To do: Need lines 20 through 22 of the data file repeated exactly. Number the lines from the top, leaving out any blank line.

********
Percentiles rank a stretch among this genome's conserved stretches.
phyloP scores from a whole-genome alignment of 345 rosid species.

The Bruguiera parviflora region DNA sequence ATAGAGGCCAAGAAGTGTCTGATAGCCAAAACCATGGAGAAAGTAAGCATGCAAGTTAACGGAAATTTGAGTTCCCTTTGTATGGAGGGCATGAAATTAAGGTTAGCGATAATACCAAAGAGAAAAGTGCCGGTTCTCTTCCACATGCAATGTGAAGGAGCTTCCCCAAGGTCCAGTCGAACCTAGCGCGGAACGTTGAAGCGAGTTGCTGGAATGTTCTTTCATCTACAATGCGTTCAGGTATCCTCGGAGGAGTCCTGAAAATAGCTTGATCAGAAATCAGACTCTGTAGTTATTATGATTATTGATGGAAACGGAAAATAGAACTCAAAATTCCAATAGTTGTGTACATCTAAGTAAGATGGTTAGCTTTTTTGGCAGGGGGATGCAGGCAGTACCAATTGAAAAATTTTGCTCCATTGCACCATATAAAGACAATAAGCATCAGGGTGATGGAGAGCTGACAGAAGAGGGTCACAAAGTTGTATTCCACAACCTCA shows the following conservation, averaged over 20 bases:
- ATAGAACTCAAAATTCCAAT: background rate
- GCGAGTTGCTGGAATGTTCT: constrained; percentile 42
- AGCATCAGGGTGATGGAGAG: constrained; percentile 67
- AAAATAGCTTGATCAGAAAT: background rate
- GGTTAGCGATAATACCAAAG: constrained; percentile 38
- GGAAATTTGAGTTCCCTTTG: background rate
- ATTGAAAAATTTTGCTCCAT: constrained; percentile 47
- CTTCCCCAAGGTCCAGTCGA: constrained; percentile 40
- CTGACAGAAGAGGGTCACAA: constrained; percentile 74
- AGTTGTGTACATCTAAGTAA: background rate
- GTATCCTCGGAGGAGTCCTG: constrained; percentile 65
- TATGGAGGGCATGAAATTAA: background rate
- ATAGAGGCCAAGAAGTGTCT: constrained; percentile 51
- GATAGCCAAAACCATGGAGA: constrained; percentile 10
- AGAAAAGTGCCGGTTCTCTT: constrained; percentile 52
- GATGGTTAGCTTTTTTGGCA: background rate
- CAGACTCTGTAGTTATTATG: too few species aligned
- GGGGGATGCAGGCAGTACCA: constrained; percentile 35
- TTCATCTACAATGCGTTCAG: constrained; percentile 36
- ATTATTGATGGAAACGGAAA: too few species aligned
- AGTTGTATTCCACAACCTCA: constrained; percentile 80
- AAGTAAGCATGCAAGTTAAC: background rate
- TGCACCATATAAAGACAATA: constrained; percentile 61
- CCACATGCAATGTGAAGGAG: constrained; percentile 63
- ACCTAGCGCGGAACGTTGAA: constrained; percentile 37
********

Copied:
- CAGACTCTGTAGTTATTATG: too few species aligned
- GGGGGATGCAGGCAGTACCA: constrained; percentile 35
- TTCATCTACAATGCGTTCAG: constrained; percentile 36